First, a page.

Surly has a new e-bike, and it’s actually pretty cool. Granted, those are words that I never expected to type, but it’s true. When you consider the purpose of the newest Surly, the addition of pedal-assist not only makes sense, but it seems like a perfect fit. That’s because the Big Easy is, you guessed it, an e-cargo bike. Essentially a Big Dummy (Big Dumm-E?) with a motor, the Big Easy does add a few important changes to make for an even more capable and comfortable mega cargo carrier.
You might have read in the news yesterday that QBP is now the Official Service Partner for Bosch e-Bike Systems. Naturally, that announcement comes just before the launch of the Big Easy which is equipped to use the Bosch Performance CX mid-drive system. The chromoly steel frame has been updated with a lower standover height but a substantially taller head tube with the goal of making it easier to get the handlebars higher. The frames also add the ability to run an internal dropper post which makes getting on and off a loaded cargo bike easier, but also allows for riders of different heights to easily share a bike – handy if you plan to use a bike like this to replace a car with other members of your family.
The bikes will ship with a single Bosch Powerpack 500 wh battery mounted to the downtube, but they’ll also include the mount and the wiring harness to add a second battery to the bottom of the frame. The addition of the second battery will drastically increase the range, which will vary substantially based on the amount of cargo you’re carrying, terrain, assist level, and pedaling style. Due to the extreme variables involved, giving a realistic range number is nearly impossible without a lot of information – which is why Bosch has put together this handy range calculator. The calculator will base the range off of factors like total bike weight, cadence, average speed, and more to give you an idea of potential range.
If you want to add the second battery, you’ll have to buy it yourself – with an expected retail price of $800-1,000 depending on the size. The good news though is that the Bosch downtube batteries are the same across many bikes, so they should be easy to find.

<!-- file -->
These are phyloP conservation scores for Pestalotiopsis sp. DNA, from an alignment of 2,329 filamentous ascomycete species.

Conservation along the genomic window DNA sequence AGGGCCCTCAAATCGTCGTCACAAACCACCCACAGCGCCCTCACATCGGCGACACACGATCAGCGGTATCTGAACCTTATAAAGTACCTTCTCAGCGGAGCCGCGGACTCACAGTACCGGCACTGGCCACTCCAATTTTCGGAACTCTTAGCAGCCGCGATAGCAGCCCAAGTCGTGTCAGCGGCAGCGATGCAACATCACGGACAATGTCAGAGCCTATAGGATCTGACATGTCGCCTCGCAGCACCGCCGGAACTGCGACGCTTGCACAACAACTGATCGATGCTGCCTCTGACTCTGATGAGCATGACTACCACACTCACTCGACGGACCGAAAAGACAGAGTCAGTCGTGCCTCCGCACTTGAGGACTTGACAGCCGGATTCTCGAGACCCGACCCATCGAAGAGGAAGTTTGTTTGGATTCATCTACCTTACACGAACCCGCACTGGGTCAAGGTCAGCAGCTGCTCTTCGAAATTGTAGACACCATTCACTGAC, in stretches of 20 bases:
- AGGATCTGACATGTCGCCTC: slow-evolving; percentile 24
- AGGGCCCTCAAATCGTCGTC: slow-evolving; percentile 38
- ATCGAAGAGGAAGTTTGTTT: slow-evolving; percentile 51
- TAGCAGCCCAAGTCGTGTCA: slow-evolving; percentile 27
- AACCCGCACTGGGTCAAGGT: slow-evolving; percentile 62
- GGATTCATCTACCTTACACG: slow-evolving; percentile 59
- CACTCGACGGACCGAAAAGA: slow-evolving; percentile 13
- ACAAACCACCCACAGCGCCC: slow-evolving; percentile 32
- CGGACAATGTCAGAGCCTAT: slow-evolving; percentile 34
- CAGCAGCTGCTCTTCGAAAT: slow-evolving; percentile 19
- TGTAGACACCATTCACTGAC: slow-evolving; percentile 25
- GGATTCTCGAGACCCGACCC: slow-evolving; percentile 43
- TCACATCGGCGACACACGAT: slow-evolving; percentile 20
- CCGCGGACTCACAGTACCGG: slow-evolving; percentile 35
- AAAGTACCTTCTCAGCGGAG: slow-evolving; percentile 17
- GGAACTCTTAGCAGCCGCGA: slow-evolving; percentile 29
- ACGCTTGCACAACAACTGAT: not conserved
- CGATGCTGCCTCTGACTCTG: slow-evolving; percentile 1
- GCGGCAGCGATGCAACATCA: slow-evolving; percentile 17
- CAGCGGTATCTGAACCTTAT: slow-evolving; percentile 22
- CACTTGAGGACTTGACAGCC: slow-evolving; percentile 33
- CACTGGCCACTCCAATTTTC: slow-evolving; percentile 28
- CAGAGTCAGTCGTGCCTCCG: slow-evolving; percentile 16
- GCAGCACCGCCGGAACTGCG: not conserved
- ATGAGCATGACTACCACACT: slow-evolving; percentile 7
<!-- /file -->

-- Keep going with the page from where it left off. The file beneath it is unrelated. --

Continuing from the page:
Surly wanted this to be classified as a bicycle rather than an S-Pedalec, so it is limited to 20 mph which puts it in the Class 1 category of e-bikes. Control of the modes is offered through the Bosch Purion display which shows whether you’re in Eco, Tour, Turbo, or E-MTB mode. The top button turns the system on, and the plus or minus buttons cycle through the modes. The bottom button allows you to access Walk Mode, which then by holding down the plus button will advance the bike without pedaling at a slow speed. However, in our test rides, Walk Mode didn’t really want to work – which could have been related to how heavy the bikes were, or the mix of cold and snow.
Speaking of weight, it wouldn’t really be a test of a cargo bike without appropriately heavy cargo. So at the start of the ride we made a detour to the liquor store to pick up some Frostbike supplies. Before I knew it, my bike was loaded down with two 24 packs of Coors, a few ciders for myself, water, a bunch of camera equipment, and a few other bits for good measure.
Between the pedal assist and the bike’s geometry, the substantial amount of weight was really only noticeable during quick changes in direction – and over speed bumps, potholes, etc. But even then, it was hard to appreciate just how heavy the entire bike was until you had to pick it up to maneuver it around deep snow banks in tight u-turns. Surly states that the bike itself checks in at about 80lbs unloaded (but with bags and rack). Add in a few hundred pounds of cargo, and you’ll probably be happy to have that motor when it comes to stop and go traffic. In terms of the rack itself, it has a maximum weight capacity of 200lbs of cargo. The weight limit for the bike, rider, and all racks is 400lbs total.
Who is this bike for?
Obviously, the Big Easy is for anyone looking to carry bulky or heavy cargo, and does so in a way that’s a bit easier/faster/more convenient than a traditional cargo bike. For Adam Scholtes and his family, that means dropping the kids off at school, riding to work across town, and then dropping it off at home where his wife may hook up one of their Surly Bill and Ted trailers to ferry furniture, deer heads, and other oddly shaped items across town (or vice versa).
Or… you can just as easily hook up a tow rope and give your friends a tow into jumps on skis, while carrying an adult human on the back to capture it on a GoPro (video coming soon). Like most e-bikes that I’ve ridden, the Big Easy is an absurd amount of fun. This one just happens to be able to carry 300 beers (apparently a true story).
While the bikes we rode during pre-Frostbike activities had a bit different spec with tires for the conditions and various accessories, the complete bikes will be built as shown above and will sell for $5,000 – in the USA only. That includes a cargo worthy build kit with things like four piston Tektro Orion brakes, a Cane Creek Viscoset upper damping headset tuned for the Big Easy, a SRAM GX/NX 1x drivetrain, and WTB i29 TCS rims built to Shimano 525 hubs with 32 spokes and Surly ExtraTerrestrial 26 x 2.5″ tubeless ready tires. It also includes the bag, rack, and kickstand.
The Big Easy will be sold in three sizes, each with 26″ wheels. As usual, I was on a medium bike which ended up with a substantial amount of exposed seat post for a 690mm saddle to BB measurement. That should make these frames pretty flexible as far as the fit – and easier to straddle at a stop light.